·         Airspeed alarms are really measures of the dynamic pressure detected by the Pitot tube.  The airspeed number refers to the equivalent airspeed at sea level. The stall speed of a glider increases with altitude.  Each 4000 meters (12000 feet) of altitude increases stall speed by about 40 percent.  The FlyBoy® automatically takes this into account In determining when the stall alarm is to be sounded.  For example, if the stall alarm were to be set for 25 kph (15 mph) and the glider were flying at 4000 meters (13200 feet), the stall alarm will sound when airspeed drops through 35 kph (21 mph). That is, the stall alarm useful to signal the proper time to flair at all altitudes.

·         The same explanation applies to the VNE (Velocity Not to Exceed) alarm.  At higher altitudes the alarm will sound at a higher airspeed.  This is consistent with the fact that the stress on the glider components is proportional to the lift and drag on the structure which, for the same airspeed, diminishes at higher altitude.

Select Aircraft

For Alarms and stall speed, the FlyBoy® maintains separate settings depending on the type of aircraft selected. This permits multi-wingual pilots to switch from one group of settings to another just by selecting a different aircraft. The last aircraft selected determines which settings are to be used.  Navigate right/left to select a particular aircraft type.

Hang Glider




Pitot Tube Installation

The left side of the FlyBoy® has a threaded 1/8 inch barbed elbow.  This is the entry point for the Pitot tube.  The Pitot tube itself is a 1/8 inch inside diameter nylon tube.  Alternatively, a 1/8 flexible PVC tubing can be used to route Pitot tube input from any convenient location.

GPS Connection

The right side of the FlyBoy® has a female USB connector for serial data input. Note that this is NOT a USB input.  This connector was selected merely for it’s convenient form factor and other features.  Do NOT connect the FlyBoy® to a USB port with this connector.  This could result in damage to the FlyBoy®, GameBoy®, or the computer it is connected to.  To connect your GPS to the FlyBoy®, one will generally need to make a custom cable based on the pin outs of the GPS and pin outs of the FlyBoy® GPS connector as described below.

Here is what the FlyBoy® GPS connector looks like as seen from the left side of the FlyBoy®.  The dimensions are in millimeters. Note the pin numbers.  This is a standard female mini-USB 2.0 type B connector with 5 pins.


It will mate with a standard mini-USB 2.0 type B cable. Such cables usually include a permanent molded on mating male connector.  These cables are commonly available at a reasonable price and can be used as a starting point for creating a cable which connects your GPS to the FlyBoy®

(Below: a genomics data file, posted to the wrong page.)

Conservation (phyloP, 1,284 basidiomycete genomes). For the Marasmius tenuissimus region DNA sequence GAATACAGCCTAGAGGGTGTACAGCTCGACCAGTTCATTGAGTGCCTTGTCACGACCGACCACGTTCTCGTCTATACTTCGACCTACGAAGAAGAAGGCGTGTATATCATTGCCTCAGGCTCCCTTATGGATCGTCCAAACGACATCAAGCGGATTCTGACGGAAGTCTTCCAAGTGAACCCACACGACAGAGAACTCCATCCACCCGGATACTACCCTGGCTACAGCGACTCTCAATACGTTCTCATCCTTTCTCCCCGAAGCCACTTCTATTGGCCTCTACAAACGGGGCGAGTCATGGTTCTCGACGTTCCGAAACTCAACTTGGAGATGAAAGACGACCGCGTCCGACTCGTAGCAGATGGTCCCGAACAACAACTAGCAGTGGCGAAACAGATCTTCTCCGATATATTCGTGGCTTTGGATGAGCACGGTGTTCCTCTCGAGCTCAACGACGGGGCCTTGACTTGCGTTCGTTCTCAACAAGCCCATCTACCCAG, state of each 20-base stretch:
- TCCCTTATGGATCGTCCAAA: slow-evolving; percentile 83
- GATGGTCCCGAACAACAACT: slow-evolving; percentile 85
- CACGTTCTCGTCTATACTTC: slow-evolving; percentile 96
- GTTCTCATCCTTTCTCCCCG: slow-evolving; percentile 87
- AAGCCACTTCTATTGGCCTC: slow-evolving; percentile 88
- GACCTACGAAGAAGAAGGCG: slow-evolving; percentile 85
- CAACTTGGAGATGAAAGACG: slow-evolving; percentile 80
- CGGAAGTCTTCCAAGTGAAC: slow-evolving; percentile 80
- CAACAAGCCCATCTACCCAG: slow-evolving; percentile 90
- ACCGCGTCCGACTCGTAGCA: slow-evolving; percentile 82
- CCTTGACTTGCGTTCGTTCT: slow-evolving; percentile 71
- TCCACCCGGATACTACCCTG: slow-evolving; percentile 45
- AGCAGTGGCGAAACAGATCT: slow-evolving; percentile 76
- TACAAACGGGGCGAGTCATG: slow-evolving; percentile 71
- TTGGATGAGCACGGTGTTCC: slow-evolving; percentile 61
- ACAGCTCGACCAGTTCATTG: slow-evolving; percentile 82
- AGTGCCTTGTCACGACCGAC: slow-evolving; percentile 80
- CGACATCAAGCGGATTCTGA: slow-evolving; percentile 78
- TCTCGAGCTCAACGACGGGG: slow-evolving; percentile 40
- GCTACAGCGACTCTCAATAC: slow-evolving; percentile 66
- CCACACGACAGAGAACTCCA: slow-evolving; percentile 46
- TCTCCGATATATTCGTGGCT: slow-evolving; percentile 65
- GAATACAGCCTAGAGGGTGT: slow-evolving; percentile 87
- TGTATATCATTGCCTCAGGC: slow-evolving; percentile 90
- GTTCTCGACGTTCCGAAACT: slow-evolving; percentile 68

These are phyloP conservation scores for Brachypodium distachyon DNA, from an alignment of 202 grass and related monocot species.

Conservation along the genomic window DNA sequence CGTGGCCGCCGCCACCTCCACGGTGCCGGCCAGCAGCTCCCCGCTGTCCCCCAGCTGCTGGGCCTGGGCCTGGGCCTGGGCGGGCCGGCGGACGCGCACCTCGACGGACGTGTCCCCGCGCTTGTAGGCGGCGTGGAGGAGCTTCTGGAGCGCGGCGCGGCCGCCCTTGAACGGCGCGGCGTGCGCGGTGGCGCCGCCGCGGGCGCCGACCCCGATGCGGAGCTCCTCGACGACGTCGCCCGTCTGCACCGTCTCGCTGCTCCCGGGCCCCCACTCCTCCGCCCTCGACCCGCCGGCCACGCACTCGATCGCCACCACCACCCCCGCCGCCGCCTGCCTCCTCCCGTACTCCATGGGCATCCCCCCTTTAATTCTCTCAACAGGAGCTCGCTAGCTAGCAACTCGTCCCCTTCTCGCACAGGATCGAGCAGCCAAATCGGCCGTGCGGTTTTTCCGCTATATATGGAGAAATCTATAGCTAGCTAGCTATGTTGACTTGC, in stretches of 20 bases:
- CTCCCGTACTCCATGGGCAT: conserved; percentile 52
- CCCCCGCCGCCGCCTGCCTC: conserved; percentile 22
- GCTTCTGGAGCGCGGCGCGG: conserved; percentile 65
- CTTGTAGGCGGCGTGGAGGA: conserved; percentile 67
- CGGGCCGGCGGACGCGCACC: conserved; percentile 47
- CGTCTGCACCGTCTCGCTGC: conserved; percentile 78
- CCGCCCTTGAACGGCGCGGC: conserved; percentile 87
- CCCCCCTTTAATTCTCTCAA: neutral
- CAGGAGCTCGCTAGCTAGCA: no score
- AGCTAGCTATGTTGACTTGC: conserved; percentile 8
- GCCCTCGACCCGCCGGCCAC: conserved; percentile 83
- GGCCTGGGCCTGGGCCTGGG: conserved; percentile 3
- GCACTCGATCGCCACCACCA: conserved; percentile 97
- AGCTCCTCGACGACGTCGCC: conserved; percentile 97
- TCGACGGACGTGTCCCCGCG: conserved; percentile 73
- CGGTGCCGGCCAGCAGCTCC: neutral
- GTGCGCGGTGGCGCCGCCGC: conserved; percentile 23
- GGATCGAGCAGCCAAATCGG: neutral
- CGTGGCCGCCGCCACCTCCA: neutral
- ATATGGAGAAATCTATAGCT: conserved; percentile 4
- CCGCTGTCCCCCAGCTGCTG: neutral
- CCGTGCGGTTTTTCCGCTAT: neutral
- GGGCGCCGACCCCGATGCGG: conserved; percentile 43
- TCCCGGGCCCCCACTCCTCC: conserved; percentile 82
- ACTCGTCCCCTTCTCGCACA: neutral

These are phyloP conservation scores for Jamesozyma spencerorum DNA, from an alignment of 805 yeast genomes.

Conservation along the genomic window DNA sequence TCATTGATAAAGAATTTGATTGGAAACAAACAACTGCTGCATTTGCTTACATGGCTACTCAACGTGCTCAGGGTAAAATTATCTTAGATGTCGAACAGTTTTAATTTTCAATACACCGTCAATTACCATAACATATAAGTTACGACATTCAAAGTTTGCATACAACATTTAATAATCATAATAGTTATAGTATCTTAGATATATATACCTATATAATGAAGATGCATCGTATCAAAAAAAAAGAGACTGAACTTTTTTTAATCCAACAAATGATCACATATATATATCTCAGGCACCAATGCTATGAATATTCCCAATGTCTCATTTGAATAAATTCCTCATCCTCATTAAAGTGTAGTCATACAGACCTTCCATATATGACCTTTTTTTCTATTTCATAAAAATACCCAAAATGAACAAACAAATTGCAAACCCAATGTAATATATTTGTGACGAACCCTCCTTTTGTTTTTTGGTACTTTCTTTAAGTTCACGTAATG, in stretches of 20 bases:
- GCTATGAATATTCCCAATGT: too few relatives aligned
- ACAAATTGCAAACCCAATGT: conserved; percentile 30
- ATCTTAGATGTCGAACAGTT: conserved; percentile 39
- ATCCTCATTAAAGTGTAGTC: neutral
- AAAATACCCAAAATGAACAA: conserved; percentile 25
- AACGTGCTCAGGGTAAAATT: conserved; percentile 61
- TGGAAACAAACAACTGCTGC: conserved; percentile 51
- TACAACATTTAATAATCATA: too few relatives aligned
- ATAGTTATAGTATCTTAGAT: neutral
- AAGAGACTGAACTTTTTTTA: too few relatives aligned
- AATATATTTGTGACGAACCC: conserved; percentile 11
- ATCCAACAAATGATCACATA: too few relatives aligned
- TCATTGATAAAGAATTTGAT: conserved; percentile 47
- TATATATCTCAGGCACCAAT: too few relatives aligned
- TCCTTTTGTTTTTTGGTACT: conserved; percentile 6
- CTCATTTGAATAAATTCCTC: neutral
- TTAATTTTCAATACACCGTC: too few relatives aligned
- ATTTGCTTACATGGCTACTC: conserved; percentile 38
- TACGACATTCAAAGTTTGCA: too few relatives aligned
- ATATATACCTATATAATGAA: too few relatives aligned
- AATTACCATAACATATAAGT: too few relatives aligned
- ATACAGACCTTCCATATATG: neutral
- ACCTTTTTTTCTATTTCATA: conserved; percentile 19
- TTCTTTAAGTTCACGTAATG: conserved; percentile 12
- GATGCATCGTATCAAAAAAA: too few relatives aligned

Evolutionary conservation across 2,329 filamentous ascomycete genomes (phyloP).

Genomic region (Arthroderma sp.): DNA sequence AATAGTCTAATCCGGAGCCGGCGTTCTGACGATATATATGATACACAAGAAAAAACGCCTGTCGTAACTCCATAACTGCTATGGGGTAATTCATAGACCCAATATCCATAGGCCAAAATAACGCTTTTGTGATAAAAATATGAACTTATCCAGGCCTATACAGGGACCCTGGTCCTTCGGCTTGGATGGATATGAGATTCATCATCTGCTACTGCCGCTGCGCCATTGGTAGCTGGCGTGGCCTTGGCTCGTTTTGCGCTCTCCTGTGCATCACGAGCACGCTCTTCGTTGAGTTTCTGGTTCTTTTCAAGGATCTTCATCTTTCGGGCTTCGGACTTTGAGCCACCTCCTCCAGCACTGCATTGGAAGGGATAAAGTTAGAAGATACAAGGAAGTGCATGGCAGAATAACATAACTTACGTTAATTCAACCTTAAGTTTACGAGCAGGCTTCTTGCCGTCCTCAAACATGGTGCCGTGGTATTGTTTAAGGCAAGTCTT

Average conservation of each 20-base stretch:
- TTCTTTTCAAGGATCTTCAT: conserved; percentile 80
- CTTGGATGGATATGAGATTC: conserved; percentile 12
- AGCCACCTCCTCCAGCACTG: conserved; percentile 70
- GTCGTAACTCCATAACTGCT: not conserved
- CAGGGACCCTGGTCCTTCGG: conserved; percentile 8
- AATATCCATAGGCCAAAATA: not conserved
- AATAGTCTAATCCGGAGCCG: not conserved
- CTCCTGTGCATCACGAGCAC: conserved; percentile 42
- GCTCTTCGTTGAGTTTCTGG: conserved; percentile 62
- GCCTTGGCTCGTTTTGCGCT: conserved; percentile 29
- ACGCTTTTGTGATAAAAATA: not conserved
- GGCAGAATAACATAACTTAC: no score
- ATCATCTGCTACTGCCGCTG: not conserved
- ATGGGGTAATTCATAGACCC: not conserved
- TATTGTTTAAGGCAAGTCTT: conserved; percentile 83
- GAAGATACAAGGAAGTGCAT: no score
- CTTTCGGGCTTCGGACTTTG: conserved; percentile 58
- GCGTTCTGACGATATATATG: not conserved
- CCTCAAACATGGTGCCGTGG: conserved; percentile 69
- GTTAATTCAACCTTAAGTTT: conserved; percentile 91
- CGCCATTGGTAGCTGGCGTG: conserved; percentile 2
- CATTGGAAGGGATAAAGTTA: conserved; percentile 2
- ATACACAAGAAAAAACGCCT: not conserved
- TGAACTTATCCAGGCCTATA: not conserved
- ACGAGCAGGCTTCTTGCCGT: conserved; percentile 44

The FlyBoy® vario can accept two types of connections from GPS.  One is a standard RS232 serial connection which many GPS units use to connect to a personal computer.  The other is a 0-5 volt signal which is supplied by many OEM GPS units.  The FlyBoy® CANNOT be connected to a GPS which relies on a USB interface.  Connection for each of these two types is summarized in the table below.


Pin Number


on USB connector


OEM interface 1

OEM interface 2


4.5-5.0 volts (red)

Not used

May power GPS

May power GPS


Data – (white)

TXD pin # 3

Signal 5/0 v

Signal Ground connect to pin 5


Data + (green)

Signal Ground connect to pin 5

Signal Ground connect to pin 1

Signal 5/0







Ground (black)

Not used

May power GPS

May power GPS

RS-232 Serial Connection

This is currently the most common type of GPS output.  It is often used to connect the GPS to a PC.  Typically, the GPS cable will terminate with female DB9 connector as shown here.

Only two wires need be connected to the FlyBoy® from the GPS. If this is currently attached to a female DB9 serial connector designed to be attached to a PC then

·         Locate the signal ground on the GPS output cable. This should be found on pin 5 of that connector.  Connect this to pin 3 of the FlyBoy® GPS interface.

·         Locate the transmit data signal (TXD) on the GPS output connector.  Connect this to pin 2 of the FlyBoy® GPS interface.

·         Jumper signals on pin 3 to pin 5 on the USB connector with a separate piece of wire. This can be done inside either end of your connector cable.

OEM Interface

The FlyBoy® vario can also be used with a number of GPS which use a simple 0-5 volt serial communication protocol.  The advantage of these units is that they can be powered from the FlyBoy® GPS connector which supplies 0 and 5 volts and therefore don’t require an extra set of batteries for the GPS.  However, the GameBoy® batteries will be consumed approximately twice as fast.  Connection to such a unit should be made according to one of the two columns labeled OEM Interface in the table above. Connecting the FlyBoy® according to oe

·         Locate the power ground of the OEM unit.  Connect this to pin 5 of the USB connector. This should be a red wire.

·         Locate the 5 volt power input for the OEM unit. Connect this to pin 1 of the USB connector. This should be a black wire.

·         Take a guess as to whether your GPS uses OEM Interface 1 or 2 from the above table and make connections accordingly.

Make sure your GPS is set for NMEA output.  Connect to the Flyboy® with your new cable and power up. Your FlyBoy® vario should be operating with GPS input. Check this out by navigating to the groundspeed/compass display and verify that it shows your current groundspeed (usually zero at this point).

Troubleshooting Serial Connections